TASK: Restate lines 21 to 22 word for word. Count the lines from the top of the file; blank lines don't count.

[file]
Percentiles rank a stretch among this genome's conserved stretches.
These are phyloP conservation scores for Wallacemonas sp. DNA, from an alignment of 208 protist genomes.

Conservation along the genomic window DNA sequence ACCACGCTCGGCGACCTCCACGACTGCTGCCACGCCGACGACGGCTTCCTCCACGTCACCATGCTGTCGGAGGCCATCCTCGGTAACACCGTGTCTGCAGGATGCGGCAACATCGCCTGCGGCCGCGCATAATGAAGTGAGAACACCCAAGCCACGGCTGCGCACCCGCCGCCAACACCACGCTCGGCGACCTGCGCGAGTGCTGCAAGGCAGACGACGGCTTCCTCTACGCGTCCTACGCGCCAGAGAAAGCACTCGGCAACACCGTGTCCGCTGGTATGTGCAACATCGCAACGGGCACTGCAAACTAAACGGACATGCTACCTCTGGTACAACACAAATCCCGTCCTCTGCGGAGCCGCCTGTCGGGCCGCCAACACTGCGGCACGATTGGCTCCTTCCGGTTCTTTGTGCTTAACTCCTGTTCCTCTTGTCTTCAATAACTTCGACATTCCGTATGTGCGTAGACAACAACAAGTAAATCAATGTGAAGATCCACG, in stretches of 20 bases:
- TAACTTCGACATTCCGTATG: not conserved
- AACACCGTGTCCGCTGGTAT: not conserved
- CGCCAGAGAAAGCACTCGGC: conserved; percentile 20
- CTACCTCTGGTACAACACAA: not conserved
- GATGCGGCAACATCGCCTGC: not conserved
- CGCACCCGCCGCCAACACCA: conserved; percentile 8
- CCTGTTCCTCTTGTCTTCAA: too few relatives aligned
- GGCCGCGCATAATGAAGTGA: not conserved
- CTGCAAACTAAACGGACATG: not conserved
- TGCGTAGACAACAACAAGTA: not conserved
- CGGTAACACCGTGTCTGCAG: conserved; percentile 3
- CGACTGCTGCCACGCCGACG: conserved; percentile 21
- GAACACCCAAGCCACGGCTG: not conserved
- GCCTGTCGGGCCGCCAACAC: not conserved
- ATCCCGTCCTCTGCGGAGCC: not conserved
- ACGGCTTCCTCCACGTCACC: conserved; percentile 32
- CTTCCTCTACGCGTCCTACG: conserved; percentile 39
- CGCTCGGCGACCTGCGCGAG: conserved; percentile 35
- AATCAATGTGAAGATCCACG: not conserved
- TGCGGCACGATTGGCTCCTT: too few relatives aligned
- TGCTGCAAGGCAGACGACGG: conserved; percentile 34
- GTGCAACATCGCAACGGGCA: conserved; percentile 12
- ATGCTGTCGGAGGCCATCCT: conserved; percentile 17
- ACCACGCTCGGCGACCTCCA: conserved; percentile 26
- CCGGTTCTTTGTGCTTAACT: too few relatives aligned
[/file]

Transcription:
- CGCTCGGCGACCTGCGCGAG: conserved; percentile 35
- AATCAATGTGAAGATCCACG: not conserved